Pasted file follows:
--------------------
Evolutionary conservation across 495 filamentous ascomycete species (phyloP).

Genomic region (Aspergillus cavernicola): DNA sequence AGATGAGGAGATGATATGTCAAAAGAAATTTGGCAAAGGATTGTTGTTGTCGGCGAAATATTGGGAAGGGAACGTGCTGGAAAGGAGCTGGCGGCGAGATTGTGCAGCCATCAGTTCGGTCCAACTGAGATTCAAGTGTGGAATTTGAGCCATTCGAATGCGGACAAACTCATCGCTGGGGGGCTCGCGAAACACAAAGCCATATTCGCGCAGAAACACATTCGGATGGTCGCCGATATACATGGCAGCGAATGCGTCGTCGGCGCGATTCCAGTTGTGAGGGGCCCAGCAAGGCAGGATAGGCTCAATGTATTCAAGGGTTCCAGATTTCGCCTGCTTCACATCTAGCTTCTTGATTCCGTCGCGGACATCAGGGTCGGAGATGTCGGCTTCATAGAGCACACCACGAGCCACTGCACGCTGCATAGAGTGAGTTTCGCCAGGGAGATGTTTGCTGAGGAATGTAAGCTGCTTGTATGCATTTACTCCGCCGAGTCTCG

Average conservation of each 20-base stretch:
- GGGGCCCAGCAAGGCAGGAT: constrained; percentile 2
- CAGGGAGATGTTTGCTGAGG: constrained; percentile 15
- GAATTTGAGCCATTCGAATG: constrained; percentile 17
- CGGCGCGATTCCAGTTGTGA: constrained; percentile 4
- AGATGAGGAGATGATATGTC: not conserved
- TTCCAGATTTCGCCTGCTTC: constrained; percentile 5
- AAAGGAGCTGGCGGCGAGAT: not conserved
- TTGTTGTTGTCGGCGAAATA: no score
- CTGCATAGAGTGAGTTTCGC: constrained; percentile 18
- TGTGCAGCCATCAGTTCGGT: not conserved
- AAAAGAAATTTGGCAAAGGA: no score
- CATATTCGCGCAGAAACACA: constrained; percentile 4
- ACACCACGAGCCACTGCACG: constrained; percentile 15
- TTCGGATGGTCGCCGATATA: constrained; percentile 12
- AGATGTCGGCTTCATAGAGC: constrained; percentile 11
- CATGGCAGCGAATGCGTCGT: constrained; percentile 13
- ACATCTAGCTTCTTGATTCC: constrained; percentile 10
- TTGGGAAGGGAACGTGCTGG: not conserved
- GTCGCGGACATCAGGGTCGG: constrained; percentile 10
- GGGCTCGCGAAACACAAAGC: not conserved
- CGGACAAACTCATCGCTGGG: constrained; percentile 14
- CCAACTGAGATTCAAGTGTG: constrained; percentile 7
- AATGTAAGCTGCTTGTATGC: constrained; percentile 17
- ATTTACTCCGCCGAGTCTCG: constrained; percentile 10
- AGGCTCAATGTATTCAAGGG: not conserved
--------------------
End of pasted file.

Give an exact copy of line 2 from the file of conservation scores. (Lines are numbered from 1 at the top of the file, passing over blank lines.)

Genomic region (Aspergillus cavernicola): DNA sequence AGATGAGGAGATGATATGTCAAAAGAAATTTGGCAAAGGATTGTTGTTGTCGGCGAAATATTGGGAAGGGAACGTGCTGGAAAGGAGCTGGCGGCGAGATTGTGCAGCCATCAGTTCGGTCCAACTGAGATTCAAGTGTGGAATTTGAGCCATTCGAATGCGGACAAACTCATCGCTGGGGGGCTCGCGAAACACAAAGCCATATTCGCGCAGAAACACATTCGGATGGTCGCCGATATACATGGCAGCGAATGCGTCGTCGGCGCGATTCCAGTTGTGAGGGGCCCAGCAAGGCAGGATAGGCTCAATGTATTCAAGGGTTCCAGATTTCGCCTGCTTCACATCTAGCTTCTTGATTCCGTCGCGGACATCAGGGTCGGAGATGTCGGCTTCATAGAGCACACCACGAGCCACTGCACGCTGCATAGAGTGAGTTTCGCCAGGGAGATGTTTGCTGAGGAATGTAAGCTGCTTGTATGCATTTACTCCGCCGAGTCTCG